Looking to rev up your marketing strategy? Consider a “content-first” approach and native advertising with this data-backed breakdown.
Breaking It Down: Native Advertising vs. Content First
There’s a bit of a confusion between native advertising, content marketing, and “content-first” (which is a content-first approach). Let’s break it down:
Native Advertising refers to creating ads that match the form, function, and feel of the content of the page in which they appear – so “native” to their environment (hence the name). Rather than a traditional “banner ad” that is a flat image with branding within, native ads often feature a headline, a description underneath, and an accompanying image.
A “content first” approach or content marketing is an umbrella term that Native advertising falls into. It promotes relevant, targeted content first as a gateway to a brand or product. But a “content first” also refers to a tactic of driving relevant content to targeted consumers over time, creating retention and loyalty. If you are a business owner, you can buy Instagram followers to improve your customer base, and slowly, create a loyal base for yourself. It is an ongoing process, rather than a one-off approach.
Content refers to media, graphics, video, audio, copy, social media communication, and anything else used to tell a story or communicate an idea. This content is created, published, and promoted to a target audience who would be interested in the content provided (an article, perhaps) or the product. This is the same thought process that goes behind a lot of the Link building tactics that companies may employ to ensure that their content is reaching the right audience, and providing value to them in the process. Also think of it as a way to educate potential customers about a product or service, informing them about its benefits in order to gain trust. The content also helps boost SEO, and you can approach any seo agency to learn the methodology behind it.
A Targeted Viewer is a Happier (Engaged) Viewer
Do not underestimate the power of relevant content reaching an interested viewer.
According to DemandMetric, 60% of people are inspired to seek out a product after reading content about it and 68% of people spend time reading about brands that interest them. A whopping 80% of people appreciate learning about a company through custom content (DemandMetric) which creates trust in the brand (Ion Interactive).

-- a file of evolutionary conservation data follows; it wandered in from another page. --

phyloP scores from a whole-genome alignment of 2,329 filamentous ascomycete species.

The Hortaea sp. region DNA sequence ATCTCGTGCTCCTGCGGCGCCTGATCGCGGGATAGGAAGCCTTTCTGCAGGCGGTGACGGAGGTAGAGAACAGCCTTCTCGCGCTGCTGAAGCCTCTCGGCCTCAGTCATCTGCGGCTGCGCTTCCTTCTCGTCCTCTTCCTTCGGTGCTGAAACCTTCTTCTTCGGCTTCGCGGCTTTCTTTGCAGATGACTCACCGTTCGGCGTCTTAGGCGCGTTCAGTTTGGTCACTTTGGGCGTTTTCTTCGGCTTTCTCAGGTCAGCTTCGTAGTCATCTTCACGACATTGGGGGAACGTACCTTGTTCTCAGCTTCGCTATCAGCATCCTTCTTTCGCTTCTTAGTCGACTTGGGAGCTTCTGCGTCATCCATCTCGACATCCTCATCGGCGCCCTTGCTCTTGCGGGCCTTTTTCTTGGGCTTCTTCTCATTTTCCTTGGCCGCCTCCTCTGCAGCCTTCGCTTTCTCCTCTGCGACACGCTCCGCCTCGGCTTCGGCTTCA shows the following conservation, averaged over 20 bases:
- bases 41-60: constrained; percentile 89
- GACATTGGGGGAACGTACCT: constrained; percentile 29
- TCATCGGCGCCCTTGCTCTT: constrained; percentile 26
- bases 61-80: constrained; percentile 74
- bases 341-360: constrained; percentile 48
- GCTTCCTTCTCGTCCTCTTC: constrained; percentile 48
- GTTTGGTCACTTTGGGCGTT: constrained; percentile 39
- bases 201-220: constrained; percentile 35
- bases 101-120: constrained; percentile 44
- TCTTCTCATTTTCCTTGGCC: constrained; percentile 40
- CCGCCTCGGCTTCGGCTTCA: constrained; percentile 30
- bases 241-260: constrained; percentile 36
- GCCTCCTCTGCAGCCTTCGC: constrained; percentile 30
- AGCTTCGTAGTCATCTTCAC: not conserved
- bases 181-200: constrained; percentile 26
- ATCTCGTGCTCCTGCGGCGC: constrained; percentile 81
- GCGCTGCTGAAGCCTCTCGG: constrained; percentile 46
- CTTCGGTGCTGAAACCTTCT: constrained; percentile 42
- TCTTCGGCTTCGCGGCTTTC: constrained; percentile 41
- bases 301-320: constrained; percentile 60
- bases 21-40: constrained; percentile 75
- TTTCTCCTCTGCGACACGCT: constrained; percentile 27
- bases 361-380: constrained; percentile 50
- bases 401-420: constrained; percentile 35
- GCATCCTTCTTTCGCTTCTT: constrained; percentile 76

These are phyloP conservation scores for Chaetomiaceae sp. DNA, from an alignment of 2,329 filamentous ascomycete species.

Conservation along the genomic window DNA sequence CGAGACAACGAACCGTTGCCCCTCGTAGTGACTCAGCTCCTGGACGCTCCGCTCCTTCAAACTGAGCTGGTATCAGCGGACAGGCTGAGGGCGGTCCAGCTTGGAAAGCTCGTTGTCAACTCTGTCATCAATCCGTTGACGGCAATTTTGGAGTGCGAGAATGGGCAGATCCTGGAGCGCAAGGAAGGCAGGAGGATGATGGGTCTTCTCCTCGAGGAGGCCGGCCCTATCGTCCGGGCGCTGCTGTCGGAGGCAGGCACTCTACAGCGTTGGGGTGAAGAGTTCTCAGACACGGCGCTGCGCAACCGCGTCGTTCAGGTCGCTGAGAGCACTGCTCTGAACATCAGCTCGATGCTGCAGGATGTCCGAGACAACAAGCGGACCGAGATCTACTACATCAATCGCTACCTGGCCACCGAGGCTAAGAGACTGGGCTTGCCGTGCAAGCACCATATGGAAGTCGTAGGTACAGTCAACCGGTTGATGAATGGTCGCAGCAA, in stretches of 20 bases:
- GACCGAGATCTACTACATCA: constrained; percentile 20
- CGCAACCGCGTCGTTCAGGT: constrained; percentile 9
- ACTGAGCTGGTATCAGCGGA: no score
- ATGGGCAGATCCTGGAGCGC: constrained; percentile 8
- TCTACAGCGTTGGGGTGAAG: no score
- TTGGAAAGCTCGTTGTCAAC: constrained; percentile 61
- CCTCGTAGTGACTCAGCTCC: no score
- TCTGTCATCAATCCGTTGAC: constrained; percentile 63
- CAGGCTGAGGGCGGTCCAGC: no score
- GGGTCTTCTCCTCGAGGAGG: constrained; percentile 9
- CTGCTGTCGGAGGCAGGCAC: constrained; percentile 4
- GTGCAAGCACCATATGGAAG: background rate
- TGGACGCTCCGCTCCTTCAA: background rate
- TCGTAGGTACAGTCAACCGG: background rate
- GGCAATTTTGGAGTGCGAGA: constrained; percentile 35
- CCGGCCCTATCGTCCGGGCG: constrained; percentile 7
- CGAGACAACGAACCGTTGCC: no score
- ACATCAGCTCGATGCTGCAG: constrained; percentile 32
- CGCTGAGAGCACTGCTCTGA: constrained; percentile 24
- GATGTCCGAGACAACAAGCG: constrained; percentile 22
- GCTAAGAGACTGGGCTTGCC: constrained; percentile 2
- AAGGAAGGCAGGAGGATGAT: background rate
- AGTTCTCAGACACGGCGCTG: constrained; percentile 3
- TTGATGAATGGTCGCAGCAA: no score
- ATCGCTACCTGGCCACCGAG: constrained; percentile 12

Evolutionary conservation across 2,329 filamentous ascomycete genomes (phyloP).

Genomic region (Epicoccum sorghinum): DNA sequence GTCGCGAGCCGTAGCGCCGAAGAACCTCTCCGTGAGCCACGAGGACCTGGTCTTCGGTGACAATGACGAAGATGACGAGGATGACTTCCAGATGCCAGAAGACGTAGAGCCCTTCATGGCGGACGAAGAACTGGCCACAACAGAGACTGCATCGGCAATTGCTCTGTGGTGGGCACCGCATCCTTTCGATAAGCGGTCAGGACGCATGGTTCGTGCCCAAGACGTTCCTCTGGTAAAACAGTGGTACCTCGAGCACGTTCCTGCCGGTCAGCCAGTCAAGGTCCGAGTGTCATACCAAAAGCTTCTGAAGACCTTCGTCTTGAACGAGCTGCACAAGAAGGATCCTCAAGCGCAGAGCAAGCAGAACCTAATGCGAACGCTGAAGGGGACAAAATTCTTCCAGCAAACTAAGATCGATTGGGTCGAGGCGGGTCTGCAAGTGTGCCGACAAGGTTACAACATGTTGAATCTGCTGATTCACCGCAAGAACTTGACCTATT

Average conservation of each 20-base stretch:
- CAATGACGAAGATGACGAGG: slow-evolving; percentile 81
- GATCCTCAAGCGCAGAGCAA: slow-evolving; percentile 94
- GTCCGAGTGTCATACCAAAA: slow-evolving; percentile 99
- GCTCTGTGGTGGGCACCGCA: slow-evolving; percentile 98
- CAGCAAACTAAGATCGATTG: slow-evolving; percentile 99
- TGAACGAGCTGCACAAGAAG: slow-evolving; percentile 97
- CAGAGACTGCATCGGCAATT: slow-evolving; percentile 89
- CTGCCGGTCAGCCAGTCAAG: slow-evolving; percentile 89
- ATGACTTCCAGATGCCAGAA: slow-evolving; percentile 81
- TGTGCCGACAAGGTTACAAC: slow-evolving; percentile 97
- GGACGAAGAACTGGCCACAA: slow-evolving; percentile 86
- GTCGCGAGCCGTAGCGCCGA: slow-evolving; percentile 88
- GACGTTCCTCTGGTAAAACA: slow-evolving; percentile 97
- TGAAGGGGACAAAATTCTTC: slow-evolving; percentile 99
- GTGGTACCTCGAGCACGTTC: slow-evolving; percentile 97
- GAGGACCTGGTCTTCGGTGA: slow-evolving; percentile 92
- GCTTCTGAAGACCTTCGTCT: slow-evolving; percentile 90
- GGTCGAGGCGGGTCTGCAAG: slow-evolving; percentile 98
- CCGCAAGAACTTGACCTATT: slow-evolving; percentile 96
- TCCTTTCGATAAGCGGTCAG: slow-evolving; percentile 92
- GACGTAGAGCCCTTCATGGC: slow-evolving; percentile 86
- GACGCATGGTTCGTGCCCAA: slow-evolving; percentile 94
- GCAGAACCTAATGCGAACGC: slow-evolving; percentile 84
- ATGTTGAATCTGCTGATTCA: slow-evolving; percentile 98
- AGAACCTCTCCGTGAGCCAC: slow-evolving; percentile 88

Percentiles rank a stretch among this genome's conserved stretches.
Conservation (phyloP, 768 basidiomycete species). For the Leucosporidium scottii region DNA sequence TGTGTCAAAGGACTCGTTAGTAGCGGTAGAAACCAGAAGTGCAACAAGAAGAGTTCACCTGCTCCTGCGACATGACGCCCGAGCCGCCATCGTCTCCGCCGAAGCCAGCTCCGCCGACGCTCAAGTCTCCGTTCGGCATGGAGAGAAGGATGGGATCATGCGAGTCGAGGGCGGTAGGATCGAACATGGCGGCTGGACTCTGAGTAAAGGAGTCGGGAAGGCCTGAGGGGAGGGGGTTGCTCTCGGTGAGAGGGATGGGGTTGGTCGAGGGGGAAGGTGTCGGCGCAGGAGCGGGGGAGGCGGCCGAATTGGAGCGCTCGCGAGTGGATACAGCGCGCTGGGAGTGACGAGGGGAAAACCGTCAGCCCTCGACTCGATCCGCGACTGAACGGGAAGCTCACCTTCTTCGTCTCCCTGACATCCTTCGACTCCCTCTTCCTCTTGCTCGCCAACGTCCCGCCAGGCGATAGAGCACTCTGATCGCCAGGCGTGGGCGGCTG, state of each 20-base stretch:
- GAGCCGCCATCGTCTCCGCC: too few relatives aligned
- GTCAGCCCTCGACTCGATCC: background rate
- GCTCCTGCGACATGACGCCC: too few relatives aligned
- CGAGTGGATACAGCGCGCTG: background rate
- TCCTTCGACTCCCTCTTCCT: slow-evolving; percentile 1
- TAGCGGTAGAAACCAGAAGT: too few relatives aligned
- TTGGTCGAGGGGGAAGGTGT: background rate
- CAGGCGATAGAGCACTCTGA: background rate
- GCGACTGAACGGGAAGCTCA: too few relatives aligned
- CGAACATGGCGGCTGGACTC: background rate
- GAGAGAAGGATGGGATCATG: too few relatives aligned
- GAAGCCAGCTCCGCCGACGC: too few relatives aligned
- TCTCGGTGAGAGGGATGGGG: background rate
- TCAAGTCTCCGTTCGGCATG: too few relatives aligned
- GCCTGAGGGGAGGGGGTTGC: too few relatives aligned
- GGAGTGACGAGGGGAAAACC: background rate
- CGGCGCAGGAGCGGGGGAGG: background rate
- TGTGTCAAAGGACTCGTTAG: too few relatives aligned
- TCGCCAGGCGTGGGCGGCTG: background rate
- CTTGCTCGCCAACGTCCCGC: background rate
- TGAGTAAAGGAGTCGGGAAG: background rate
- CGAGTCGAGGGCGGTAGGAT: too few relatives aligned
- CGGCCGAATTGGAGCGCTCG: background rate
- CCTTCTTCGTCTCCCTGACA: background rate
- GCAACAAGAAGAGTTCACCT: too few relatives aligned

This all contributes to… you guessed it… higher engagement and greater sales.
It Helps the Bottom Line
According to DemandMetric, content marketing costs 62% less than traditional marketing programs, and generates approximately three times the volume of leads…Wow. Ion Interactive reported the same thing.
Leaders are taking notice. 78% of CMOs see custom content as the future of marketing according to DemandMetric, and according to the 2018 State of Content report from Content Marketing Institute, 86% of B2C and 91% of B2B marketers are now using content marketing (CMI B2C Research & B2B Research).
You Can Get Around the AdBlocker
Still not convinced a “content first” approach to marketing is for you? Consider the toughest audience to crack: the skeptical, independent internet user that prefers to ride under the advertising radar – with adblockers.
It’s a large audience: over 615 million devices use an adblocker of some sort, according to PageFair Adblock Report, and interestingly, American adblock users are more likely to have a bachelor’s degree. A HubSpot study reported that 64% of people use adblock services because they consider ads annoying and intrusive.
The good news? Since content is not just an “ad,” but a source of value, content marketing is an effective method to circumvent blockers.
Content Marketing Trends to Look Out For
In addition to affiliate programs (find the best recurring affiliate programs here), the content-first approach and native advertising, short videos, data-drive, artificial intelligence, context marketing, measurement and anti-fraud will likely be the focus of marketers in 2018 and beyond,
The other emerging trend is original content. Consumers are discerning; they want original, useful content that isn’t brand-heavy. Apple committed to spending $1 billion on original content for its streaming platform and PepsiCo opened a brand new content creation studio in downtown NYC with the aim of generating revenue and creating a vehicle for advertising their products.
Overall, listen to what the consumer is saying, indicates the AdMaster.
92% of consumers want brands to make ads that feel like a story (Ion Interactive).
According to Forbes, this is a positive: as the industry pivots away from branded content aimed at selling (even gently) to content as a vehicle, there are wide open opportunities for new brands to enter the market and grab the attention of consumers.
Read More: 5 Ways to Increase CTR
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We told you what NOT to do…now here are some top tips for what you SHOULD do. [b]+studio is back with the top 5 tips for writing headlines for Native ads or “sponsored posts.” Read more!